By Noah Feldman
The brouhaha unleashed in academic and media circles over a free-speech editorial published last week by the Wellesley College student newspaper is both justified and overstated.
It’s justified in that college campuses matter for setting the intellectual conditions for free inquiry and debate. It’s perfectly appropriate to criticize the editorial for its poor history, hostility to open campus discussion and misstatement of free-speech doctrine in current law.
The objections are overstated, however, because of a crucial aspect of the editorial that seems to have been missed by critics, and maybe by the authors themselves: the distinction between the First Amendment right of a private college to regulate student speech and the First Amendment right of the individual to be free from government speech regulation.
The editorial — written in response to internal campus incidents, according to an editor at the Wellesley News — argues, broadly speaking, that suppression of hate speech at Wellesley doesn’t violate free-speech rights. As a constitutional matter, that’s correct.
It may be a good or a bad idea for a private campus to have a speech code that bans some forms of hate speech. A code may enhance civility and respect, or it may restrict open discourse. The proof is in how the code is applied.
It’s worth noting that many, maybe most, private colleges and universities do restrict student and faculty speech to some degree, banning various kinds of offensive or discriminatory speech.
That’s within the free-speech and free-association rights of the private institutions. Such speech codes aren’t prohibited by the First Amendment — they’re protected by it.
That’s because the Bill of Rights protects private individuals and groups against the government. It doesn’t dictate to those private actors what they can or cannot say.
A private college that bans hate speech is making a choice about what speech it wants to tolerate. The right to make those choices is guaranteed by the Constitution, as it should be.
The upshot is that any argument against private campus speech restrictions needs to be made on the basis of open academic exchange, not First Amendment free speech.
Conservative critics should remember this. They would probably be among the first to defend a private religious university if it punished students for dissenting religious views.
For the record, I strongly support campus openness to essentially any idea that students or faculties want to express, learn about, teach and evaluate. I’m all for inviting people to campus whose views I find wrong or repulsive. That’s often when I’ve learned the most.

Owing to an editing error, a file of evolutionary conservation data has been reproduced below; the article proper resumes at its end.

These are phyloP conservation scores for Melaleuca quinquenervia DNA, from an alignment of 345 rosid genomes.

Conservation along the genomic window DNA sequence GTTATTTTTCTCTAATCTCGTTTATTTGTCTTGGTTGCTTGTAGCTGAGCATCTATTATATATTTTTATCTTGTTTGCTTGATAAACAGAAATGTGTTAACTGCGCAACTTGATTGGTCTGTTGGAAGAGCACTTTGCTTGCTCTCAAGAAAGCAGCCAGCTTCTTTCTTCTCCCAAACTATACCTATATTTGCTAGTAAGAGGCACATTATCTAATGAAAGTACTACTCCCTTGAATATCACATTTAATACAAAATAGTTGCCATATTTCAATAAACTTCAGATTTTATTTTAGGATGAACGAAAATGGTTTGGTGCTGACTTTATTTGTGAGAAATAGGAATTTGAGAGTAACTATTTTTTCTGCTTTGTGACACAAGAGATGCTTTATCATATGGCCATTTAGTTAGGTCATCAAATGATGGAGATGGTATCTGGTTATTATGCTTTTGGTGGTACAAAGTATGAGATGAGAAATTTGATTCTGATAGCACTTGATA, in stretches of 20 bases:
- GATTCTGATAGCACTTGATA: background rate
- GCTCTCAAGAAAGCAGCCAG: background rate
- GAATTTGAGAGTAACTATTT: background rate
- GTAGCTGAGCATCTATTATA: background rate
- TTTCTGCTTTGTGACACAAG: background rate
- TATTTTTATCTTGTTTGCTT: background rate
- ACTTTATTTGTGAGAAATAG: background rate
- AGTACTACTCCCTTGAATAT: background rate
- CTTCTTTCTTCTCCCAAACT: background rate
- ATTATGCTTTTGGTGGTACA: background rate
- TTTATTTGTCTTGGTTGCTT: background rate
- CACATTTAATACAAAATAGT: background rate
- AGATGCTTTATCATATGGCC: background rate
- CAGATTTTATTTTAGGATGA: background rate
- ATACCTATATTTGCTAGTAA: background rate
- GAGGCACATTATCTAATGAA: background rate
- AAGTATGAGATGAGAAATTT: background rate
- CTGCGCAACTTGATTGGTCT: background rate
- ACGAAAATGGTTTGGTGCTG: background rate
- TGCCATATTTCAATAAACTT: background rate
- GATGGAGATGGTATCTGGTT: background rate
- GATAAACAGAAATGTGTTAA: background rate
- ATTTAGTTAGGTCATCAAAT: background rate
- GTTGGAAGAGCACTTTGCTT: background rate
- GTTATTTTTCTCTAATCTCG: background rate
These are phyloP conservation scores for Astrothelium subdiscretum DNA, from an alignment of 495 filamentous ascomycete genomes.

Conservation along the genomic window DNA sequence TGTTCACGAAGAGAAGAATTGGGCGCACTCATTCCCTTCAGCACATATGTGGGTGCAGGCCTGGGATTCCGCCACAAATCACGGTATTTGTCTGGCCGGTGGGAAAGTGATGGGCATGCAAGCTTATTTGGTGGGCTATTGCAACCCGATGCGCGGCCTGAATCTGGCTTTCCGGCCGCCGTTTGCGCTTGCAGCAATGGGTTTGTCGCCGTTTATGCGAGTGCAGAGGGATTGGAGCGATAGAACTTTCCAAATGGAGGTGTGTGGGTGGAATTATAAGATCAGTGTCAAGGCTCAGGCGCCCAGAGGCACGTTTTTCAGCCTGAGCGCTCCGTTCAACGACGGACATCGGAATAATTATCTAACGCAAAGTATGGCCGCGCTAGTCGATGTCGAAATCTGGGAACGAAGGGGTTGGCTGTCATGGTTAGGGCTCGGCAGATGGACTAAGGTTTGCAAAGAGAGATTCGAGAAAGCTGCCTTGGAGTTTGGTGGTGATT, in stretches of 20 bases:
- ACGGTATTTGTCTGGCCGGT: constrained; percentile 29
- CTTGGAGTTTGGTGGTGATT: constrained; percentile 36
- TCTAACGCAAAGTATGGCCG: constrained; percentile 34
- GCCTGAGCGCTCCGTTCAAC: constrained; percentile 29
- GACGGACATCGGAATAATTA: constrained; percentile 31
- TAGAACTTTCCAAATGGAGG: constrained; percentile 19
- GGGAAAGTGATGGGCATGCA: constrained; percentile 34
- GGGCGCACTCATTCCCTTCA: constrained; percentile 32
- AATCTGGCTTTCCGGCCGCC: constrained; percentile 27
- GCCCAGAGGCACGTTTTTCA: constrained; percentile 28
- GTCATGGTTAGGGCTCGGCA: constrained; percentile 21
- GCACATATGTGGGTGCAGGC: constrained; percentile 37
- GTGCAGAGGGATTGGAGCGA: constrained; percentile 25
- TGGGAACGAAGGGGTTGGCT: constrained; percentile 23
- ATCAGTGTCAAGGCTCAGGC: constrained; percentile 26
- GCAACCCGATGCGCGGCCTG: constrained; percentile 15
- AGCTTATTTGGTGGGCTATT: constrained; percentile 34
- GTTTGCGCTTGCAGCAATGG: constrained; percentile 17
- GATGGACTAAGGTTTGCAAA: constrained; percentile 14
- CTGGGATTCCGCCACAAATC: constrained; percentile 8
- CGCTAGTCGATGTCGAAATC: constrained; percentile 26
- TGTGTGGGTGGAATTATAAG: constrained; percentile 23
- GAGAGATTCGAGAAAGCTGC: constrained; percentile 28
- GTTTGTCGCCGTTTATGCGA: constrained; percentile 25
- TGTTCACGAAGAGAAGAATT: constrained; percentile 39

But that’s got nothing to do with the First Amendment. It has everything to do with the value of intellectual debate, which quickly becomes empty if you never engage anyone with whom you strongly disagree.
I’m not confident the editorial’s authors accept or understand this distinction between private speech and government regulation. At one point, the editorial veers into discussing politicians who use hate speech — a classic instance of public speech that is constitutionally protected.
So I’m not claiming that the editorial intentionally rested on the public-private distinction. Rather, its underlying reasoning can should be read against this backdrop.
There’s one more feature of the hate-speech debate that deserves consideration in this context. It has to do with the distinctive setting of the university.
As a legal matter, even at public universities where the First Amendment applies, some hate speech can be lawfully sanctioned, provided it’s being prohibited as part of a course of discriminatory conduct.
Thus, the University of Oklahoma in 2015 expelled two fraternity members who led pledges in a racist song that proposed lynching blacks rather than letting them into the fraternity.
Eugene Volokh of the UCLA School of Law argued then that the expulsion violated the students’ free-speech rights. In essence, he believed the students were punished for the content of their speech, in violation of the First Amendment.
But as the university’s lawyers clearly believed, and as I argued at the time, the expulsion was lawful: The students were expelled for the conduct of creating a racially hostile campus environment. The university is obligated under federal law to ensure that the campus isn’t a hostile place on the basis of race or sex.
The fraternity brothers’ conduct was in this way analogous to sexist or sexually demeaning comments that create a hostile workplace. The U.S. Supreme Court has upheld sex-harassment laws that punish exactly this kind of speech. Without this holding, sex-harassment law as we know it would be unconstitutional.
The campus and the workplace are legally similar. Neither is the public square, where hate speech is fully protected. In certain communal environments, where students and workers can’t just walk away from hate speech, the government may be justified in prohibiting discrimination.
That wouldn’t include banning ideas per se. But it may include discriminatory conduct that, like the Oklahoma students’, is performed through a speech act.
It emerges that some campus hate speech can be sanctioned, even at public universities.
The point of this analysis isn’t to defend the editorial. It’s to call for a discussion that considers the nuances of the First Amendment and values of open campus discourse. That, after all, is the point of speaking.
Noah Feldman is a Bloomberg View columnist. He is a professor of constitutional and international law at Harvard University and was a clerk to U.S. Supreme Court Justice David Souter. This column does not necessarily reflect the opinion of Minnesota Lawyer, the Bloomberg editorial board or Bloomberg LP and its owners.